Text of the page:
IDEAS home Printed from https://ideas.repec.org/
MyIDEAS: Login to save this paper or follow this series

TFP Growth in Old and New Europe

  • Michael C. Burda
  • Battista Severgnini

Using Solow-Tornqvist residuals as well as two alternative measurements, we present estimates of total factor productivity (TFP) growth in a sample of 30 European economies for the period 1994-2005. In most of Western Europe, we find a deceleration of TFP growth since 2000. However, the economies of New Europe exhibit a higher level of TFP growth overall and have slowed less than those of Old Europe. In the new market economies of Central and Eastern Europe, we nd both high TFP growth as well as acceleration in the second half of the sample. Regression evidence from Western Europe suggests that product market regulation may adversely a ect TFP growth and may thus impair convergence.

If you experience problems downloading a file, check if you have the proper application to view it first. In case of further problems read the IDEAS help page. Note that these files are not on the IDEAS site. Please be patient as the files may be large.

File URL: http://sfb649.wiwi.hu-berlin.de/papers/pdf/SFB649DP2009-033.pdf
Download Restriction: no

Paper provided by Sonderforschungsbereich 649, Humboldt University, Berlin, Germany in its series SFB 649 Discussion Papers with number SFB649DP2009-033.

as
in new window

Length: 28 pages
Date of creation: Jun 2009
Date of revision:
Handle: RePEc:hum:wpaper:sfb649dp2009-033
Contact details of provider: Postal:
Spandauer Str. 1,10178 Berlin

Phone: +49-30-2093-5708
Fax: +49-30-2093-5617
Web page: http://sfb649.wiwi.hu-berlin.de
Email:


More information through EDIRC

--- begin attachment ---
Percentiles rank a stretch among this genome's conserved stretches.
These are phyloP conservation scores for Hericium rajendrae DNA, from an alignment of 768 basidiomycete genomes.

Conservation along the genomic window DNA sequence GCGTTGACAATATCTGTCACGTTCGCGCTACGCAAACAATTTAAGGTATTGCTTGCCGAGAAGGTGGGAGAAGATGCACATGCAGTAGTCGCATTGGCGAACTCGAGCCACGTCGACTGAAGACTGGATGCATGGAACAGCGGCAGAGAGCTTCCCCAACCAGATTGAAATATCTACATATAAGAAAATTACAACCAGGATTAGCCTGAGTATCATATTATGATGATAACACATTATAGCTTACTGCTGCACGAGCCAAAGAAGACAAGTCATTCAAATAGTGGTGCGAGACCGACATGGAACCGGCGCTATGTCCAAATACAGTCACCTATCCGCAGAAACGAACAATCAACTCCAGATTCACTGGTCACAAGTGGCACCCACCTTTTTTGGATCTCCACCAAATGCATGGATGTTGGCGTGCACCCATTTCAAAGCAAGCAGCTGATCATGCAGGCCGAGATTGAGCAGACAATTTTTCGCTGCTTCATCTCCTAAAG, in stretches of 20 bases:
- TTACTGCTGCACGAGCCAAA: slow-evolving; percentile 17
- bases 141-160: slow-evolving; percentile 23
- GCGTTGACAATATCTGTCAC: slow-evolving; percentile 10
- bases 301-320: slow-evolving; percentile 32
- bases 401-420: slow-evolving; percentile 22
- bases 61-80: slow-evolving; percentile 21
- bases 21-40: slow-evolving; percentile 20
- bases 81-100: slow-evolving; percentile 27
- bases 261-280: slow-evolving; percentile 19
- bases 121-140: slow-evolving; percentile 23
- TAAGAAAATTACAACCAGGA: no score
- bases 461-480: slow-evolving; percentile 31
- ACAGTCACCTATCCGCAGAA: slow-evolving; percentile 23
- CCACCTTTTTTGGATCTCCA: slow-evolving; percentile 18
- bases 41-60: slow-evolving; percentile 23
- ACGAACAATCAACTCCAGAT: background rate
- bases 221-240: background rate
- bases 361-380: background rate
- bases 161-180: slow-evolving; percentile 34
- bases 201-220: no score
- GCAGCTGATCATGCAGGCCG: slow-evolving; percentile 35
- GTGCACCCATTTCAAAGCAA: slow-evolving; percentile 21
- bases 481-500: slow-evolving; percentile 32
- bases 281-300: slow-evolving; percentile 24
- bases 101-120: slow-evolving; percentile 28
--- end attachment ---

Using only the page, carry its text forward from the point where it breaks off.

References listed on IDEAS
Please report citation or reference errors to , or , if you are the registered author of the cited work, log in to your RePEc Author Service profile, click on "citations" and make appropriate adjustments.:

as in new window
  1. Giuseppe Nicoletti & Stefano Scarpetta, 2005. "Product Market Reforms and Employment in OECD Countries," OECD Economics Department Working Papers 472, OECD Publishing.
  2. Roland, Gérard & Verdier, Thierry, 2000. "Law Enforcement and Transition," CEPR Discussion Papers 2501, C.E.P.R. Discussion Papers.
  3. Michael C. Burda & Battista Severgnini, 2008. "Solow Residuals without Capital Stocks," SFB 649 Discussion Papers SFB649DP2008-040, Sonderforschungsbereich 649, Humboldt University, Berlin, Germany.
  4. Belot, M.V.K. & van Ours, J.C., 2000. "Does the Recent Success of some OECD Countries in Lowering their Unemployment Rates lie in the Clever Design of their Labour Market Reforms?," Discussion Paper 2000-40, Tilburg University, Center for Economic Research.
  5. Carol Corrado & Charles R. Hulten & Daniel E. Sichel, 2004. "Measuring capital and technology: an expanded framework," Finance and Economics Discussion Series 2004-65, Board of Governors of the Federal Reserve System (U.S.).
  6. Bart van Ark & Mary O'Mahoney & Marcel P. Timmer, 2008. "The Productivity Gap between Europe and the United States: Trends and Causes," Journal of Economic Perspectives, American Economic Association, vol. 22(1), pages 25-44, Winter.
  7. Robert J. Barro, 1998. "Notes on Growth Accounting," NBER Working Papers 6654, National Bureau of Economic Research, Inc.